A tale of love and loss is played out against 9/11. That backdrop might not set well with some audiences of this fictional tale and others might not want to relive those horrible days.
Oskar Schell (Thomas Horn) is the precocious child of Thomas (Tom Hanks) and Linda (Sandra Bullock). His father arranges elaborate scavenger hunts for Oskar and it only creates a stronger bond between them.
All that changes on September 11th when Thomas attends a meeting in the Twin Towers. Oskar and Linda are devastated, but when Oskar finds a blue vase in the closet he thinks that his father is speaking to him beyond the grave.
The vase contains a safety deposit key with the name of Black on it. He grows estranged from his mother but closer to his grandmother (Zoe Caldwell). She has taken a renter (Max Von Sydow) who refuses to speak and only communicates with notes and “yes” and “no” tattooed on his hands. Oskar plans on visiting every Black in the New York phonebook till he finds out what the key opens and hopefully reveals a final message from his father.
Extremely Loud and Incredibly Close is going to be a tough film to watch for some. I know I had a hard time since it brought back the uneasiness of that worst day. The film begins with a flailing figure falling through space that greatly disturbed me as the jumpers of the Towers still give me chills. I also felt it a shade exploitive to set the fictional events of the film against the rubble of the Twin Towers. The events did shape the landscape and emotions of New York though so the backdrop does make some sense to show a family stricken by the loss of their father.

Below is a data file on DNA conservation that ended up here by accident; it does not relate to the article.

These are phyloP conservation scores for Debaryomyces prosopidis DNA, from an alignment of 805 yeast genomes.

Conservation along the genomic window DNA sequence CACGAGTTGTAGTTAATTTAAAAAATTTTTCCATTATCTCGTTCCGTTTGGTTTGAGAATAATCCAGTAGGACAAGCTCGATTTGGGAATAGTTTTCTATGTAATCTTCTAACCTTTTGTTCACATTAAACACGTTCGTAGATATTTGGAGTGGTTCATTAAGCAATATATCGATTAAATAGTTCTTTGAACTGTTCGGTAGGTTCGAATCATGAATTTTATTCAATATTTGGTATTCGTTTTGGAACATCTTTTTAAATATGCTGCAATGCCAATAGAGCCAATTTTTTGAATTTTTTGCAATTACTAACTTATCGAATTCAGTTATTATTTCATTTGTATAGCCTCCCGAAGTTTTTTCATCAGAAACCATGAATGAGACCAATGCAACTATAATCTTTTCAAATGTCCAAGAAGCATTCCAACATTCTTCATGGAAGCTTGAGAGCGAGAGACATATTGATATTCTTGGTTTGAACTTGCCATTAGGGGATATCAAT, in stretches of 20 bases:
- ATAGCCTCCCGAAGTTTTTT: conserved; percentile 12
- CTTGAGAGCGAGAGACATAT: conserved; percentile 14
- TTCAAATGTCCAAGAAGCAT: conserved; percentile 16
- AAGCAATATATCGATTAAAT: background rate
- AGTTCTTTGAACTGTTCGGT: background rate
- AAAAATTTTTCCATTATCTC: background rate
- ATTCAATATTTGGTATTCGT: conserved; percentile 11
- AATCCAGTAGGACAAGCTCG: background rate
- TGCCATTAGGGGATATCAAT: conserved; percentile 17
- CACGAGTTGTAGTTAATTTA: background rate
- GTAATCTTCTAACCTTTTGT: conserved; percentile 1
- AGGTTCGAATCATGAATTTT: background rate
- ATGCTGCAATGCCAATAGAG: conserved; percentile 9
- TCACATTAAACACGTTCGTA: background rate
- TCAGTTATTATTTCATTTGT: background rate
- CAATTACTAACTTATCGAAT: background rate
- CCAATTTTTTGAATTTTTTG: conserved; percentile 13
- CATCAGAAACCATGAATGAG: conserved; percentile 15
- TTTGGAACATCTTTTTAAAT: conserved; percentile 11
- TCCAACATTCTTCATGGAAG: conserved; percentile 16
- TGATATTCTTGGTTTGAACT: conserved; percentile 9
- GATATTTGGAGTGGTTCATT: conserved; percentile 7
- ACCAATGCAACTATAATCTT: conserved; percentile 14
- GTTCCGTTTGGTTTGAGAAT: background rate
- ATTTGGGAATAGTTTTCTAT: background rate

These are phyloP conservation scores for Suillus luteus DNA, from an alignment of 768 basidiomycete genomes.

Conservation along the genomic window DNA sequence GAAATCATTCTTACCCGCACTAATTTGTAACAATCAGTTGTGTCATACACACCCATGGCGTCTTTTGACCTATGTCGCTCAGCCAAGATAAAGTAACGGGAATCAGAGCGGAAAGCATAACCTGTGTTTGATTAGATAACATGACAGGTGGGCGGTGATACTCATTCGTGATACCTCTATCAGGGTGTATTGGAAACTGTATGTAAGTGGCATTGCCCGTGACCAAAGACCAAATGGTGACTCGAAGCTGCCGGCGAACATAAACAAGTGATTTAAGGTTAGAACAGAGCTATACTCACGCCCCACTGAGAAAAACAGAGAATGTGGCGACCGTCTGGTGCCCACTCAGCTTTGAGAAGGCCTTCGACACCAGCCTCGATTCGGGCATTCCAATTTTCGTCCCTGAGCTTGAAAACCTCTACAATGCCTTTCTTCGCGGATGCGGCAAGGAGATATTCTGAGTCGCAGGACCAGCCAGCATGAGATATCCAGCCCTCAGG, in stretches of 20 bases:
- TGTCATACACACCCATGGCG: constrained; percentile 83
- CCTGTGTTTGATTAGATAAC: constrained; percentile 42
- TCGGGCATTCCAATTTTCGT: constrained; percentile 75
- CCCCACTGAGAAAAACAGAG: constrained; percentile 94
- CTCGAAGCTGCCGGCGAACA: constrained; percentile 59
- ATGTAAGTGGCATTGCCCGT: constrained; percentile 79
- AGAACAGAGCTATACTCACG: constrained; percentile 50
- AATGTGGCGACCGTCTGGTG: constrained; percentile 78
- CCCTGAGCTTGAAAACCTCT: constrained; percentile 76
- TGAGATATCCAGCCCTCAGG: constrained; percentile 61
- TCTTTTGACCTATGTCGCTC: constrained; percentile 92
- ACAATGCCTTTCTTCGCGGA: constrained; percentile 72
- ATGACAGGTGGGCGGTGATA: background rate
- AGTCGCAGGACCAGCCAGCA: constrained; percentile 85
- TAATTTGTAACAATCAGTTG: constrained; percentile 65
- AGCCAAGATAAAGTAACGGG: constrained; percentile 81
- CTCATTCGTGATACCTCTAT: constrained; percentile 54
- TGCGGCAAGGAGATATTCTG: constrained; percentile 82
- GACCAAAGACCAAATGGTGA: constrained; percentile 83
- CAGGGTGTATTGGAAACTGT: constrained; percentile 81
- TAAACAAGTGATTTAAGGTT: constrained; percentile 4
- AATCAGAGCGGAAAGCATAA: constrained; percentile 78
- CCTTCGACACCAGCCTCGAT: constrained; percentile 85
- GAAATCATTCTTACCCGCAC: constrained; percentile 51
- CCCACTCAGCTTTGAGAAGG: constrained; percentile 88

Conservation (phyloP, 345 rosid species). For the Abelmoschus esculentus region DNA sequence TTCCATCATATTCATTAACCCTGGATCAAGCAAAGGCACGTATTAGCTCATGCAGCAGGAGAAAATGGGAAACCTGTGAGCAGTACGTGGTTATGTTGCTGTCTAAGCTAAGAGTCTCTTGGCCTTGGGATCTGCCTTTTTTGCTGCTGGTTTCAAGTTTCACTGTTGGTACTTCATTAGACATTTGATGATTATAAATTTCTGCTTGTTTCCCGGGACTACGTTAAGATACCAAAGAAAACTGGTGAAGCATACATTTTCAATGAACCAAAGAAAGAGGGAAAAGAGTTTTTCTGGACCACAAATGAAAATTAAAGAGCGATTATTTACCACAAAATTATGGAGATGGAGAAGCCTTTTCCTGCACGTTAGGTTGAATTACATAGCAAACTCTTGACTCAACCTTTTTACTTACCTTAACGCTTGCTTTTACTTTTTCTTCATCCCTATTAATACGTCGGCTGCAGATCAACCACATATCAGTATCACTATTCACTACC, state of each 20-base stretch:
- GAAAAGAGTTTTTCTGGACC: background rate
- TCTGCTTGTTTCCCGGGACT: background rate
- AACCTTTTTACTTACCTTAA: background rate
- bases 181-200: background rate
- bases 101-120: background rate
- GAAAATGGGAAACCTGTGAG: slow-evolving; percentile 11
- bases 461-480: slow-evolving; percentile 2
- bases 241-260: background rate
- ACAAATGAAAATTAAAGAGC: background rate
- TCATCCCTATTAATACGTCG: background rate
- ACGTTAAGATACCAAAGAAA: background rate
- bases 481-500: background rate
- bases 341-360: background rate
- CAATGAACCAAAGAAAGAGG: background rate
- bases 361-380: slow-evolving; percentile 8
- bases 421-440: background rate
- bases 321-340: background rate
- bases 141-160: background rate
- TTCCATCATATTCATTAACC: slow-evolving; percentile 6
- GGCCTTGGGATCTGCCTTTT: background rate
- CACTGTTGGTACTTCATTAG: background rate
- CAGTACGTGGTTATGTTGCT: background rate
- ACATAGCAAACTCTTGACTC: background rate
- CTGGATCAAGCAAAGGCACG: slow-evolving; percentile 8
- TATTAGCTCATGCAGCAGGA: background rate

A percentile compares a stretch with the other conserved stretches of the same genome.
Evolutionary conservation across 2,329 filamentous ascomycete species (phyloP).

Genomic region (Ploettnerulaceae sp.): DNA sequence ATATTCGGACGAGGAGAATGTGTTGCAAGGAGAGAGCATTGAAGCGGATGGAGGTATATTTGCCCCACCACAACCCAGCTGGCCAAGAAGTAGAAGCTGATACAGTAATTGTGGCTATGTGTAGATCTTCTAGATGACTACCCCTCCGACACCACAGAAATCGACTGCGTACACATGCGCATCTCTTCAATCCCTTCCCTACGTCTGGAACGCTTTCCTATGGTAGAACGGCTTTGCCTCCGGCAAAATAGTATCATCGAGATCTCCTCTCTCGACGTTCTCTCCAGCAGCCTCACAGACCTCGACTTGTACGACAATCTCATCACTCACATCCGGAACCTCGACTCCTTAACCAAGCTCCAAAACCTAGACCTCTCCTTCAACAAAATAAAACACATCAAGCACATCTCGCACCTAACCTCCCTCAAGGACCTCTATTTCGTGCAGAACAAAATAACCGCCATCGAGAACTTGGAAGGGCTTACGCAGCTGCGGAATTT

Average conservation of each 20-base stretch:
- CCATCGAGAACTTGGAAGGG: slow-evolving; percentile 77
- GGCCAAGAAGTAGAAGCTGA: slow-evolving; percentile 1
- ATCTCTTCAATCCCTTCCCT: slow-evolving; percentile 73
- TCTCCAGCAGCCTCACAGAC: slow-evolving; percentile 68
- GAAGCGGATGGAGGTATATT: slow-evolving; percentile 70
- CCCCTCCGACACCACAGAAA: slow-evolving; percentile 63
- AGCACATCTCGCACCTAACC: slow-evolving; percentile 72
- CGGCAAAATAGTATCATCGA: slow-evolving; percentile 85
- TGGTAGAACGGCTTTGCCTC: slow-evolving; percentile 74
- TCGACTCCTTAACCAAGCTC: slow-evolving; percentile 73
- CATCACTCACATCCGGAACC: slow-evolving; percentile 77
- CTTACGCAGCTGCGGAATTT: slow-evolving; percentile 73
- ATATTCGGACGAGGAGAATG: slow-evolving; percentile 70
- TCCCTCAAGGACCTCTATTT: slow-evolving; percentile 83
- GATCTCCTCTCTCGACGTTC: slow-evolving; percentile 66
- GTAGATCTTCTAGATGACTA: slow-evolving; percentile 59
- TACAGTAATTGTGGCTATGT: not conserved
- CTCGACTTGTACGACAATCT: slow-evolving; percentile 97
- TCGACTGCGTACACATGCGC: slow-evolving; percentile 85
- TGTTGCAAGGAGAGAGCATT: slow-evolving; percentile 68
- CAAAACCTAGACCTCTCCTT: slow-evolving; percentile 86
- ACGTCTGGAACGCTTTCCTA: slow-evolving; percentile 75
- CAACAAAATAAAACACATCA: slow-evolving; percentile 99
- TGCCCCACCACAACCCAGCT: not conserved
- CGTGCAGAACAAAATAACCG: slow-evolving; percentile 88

It still may open some old wounds though. Horn is a revelation and acts the role of a special needs, possibly autistic child excellently. You do question that his remaining parent would just let him wander all over New York by himself but the narrative makes clear that isn’t the case. He may have played chess with Death, but Von Sydow does great things without saying a word. It’s no wonder that he got an Oscar nomination for his acting.
Actually, much of the film seems exactly like Oscar bait. It was hailed before opening at the box office as such, but indifference and critical questioning over the 9/11 backdrop caused it to drop out of that spotlight. It was a bit of a stunner when Von Sydow got the nod (not that he didn’t deserve it mind you, if not for this for his body of work) as well as a best picture nod.
Extremely Loud and Incredibly Close is presented in a 1080p transfer (2.40:1). Special features, presented in high definition, include the 20 minute making of, the 8 minute “Finding Oskar” about casting him, the 11 minute “Ten Years Later” about those affected by 9/11, and the 44 minute “Dialogues with the Renter” a documentary about Von Sydow’s role by his son. Disc two is a DVD copy of the film and you get a code for an UltraViolet download.
It seemed a film made for the Oscars as it potentially had the stuff Academy voters might look for. However, setting the events against the still painful events of 9/11 felt a smidge exploitive. It still has some fine acting, but prepare to be reminded of events that will shake you up a bit again if you’re get Extremely Loud and Incredibly Close.
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